His affectionate and generous nature extends beyond the office. He works with local hospital leadership staff and also as medical director for a local nursing home. He recognizes the very real need for quality care in such facilities, and he sees patients as people, not cases. "A lot of people still need care when they leave the hospital," he explains. "And the elderly have many medical needs—some have many needs, while others are just frail. I’m glad I can be a part of that."
As a teenager and later as a medical student, Dr. Mays was influenced and guided by mentors and others who had a positive effect on him. For example, during his junior year rotation, he identified strongly with his attending. "He was kind of a younger guy so I related to him because of his age," recalls Dr. Mays. "I thought he was very, very smart and he possessed a genuine compassion for patients. I was still very impressionable at this point, you know, and I thought he was awesome."
Now, as a well established physician running his own private practice, the 46-year-old is filling the role himself. Eight years ago, a senior high school boy named Luke came to Dr. Mays and asked him if he could observe him at his practice. He was outgoing, had an easy smile, and aspirations to be a physician. Dr. Mays agreed, and soon recognized qualities in the 18-year-old that impressed him. "Even at that time, I could see qualities in him that would make him a great internist," he says. "His thinking processes were logical, he had compassion for others, and he was a skilled communicator." Luke went to college and when it was time to apply to medical school, he again returned to Dr. Mays, asking him to write a recommendation letter to the admissions director, who ironically had been a mentor of his. He was happy to oblige. "I said in the letter that you couldn’t ask for a better student," he recalls. Three years later, Luke has returned to Dr. Mays as he prepares to apply for internship and residency.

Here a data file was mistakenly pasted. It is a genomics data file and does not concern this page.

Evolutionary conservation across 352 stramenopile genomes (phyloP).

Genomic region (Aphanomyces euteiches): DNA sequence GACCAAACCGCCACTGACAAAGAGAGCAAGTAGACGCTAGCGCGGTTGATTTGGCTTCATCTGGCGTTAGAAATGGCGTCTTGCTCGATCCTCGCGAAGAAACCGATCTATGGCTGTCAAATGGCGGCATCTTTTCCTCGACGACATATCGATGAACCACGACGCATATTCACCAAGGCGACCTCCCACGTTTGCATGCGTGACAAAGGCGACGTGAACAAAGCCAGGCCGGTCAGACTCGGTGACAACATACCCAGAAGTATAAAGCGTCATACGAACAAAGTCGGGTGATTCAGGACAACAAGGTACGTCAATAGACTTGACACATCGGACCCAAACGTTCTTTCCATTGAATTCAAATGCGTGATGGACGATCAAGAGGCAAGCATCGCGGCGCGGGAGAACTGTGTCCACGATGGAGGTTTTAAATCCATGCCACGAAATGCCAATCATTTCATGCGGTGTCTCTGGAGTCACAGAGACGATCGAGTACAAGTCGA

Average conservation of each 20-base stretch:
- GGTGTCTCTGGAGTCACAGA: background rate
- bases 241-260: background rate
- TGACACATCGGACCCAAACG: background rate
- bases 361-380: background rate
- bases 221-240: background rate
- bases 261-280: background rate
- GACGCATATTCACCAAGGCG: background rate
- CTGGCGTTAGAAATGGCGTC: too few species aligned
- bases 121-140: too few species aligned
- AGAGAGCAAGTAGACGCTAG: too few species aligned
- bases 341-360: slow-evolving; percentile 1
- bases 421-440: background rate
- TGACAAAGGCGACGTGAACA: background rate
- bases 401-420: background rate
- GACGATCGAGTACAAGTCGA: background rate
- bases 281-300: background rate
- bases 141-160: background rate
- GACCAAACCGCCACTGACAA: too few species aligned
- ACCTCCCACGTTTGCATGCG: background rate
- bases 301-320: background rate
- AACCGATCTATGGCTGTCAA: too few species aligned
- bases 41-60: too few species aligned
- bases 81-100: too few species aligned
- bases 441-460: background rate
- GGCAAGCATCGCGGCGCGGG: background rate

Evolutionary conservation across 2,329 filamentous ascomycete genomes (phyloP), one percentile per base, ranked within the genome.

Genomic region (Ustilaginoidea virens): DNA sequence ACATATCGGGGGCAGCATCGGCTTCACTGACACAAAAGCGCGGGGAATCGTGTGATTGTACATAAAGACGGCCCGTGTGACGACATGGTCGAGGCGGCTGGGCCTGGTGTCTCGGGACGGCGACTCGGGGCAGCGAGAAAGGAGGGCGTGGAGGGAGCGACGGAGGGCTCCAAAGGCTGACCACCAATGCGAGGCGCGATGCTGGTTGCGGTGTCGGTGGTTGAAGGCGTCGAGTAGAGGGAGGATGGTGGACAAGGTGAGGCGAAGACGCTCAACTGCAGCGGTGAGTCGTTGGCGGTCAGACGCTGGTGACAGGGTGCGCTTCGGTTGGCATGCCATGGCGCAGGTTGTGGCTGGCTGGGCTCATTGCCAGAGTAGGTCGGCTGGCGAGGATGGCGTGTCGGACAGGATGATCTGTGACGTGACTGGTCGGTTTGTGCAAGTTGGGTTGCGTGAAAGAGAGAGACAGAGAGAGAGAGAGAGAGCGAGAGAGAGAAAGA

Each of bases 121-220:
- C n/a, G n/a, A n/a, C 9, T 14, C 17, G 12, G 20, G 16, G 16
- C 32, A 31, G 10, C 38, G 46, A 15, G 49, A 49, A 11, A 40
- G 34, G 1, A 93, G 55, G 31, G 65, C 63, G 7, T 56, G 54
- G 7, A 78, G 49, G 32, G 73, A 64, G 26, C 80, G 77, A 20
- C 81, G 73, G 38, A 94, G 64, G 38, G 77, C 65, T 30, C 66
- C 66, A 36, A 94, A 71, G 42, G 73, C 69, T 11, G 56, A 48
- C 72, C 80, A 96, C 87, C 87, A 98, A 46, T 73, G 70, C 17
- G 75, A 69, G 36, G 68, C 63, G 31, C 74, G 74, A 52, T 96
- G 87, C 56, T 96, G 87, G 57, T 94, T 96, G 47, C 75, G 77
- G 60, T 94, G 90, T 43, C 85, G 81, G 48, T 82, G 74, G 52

His commitment to young people resonates on more personal levels: as a youth group leader with his church, a role he shares with his wife, Jean, and as a father to three daughters. The middle daughter, 14-year-old Janelle, is a cross country runner, just like her dad used to be when he was her age. He admits he enjoys this because it reminds him of a time in his own life that was so special. Some thirty years ago when Dr. Mays himself was on the team, he and his teammates had to run a daily route that took them past a house across the street from the school. There was a girl named Jean who lived inside the house, who was two years younger than Dr. Mays. Although she remembers seeing him running past her house every day, Dr. Mays insists she did not think much of him at the time. Eventually however, he won her over and the two began dating while in high school. Just as surely as he decided on medicine as his chosen profession, he knew that Jean was a keeper. "She was pretty, fun to be around and made me laugh," he says.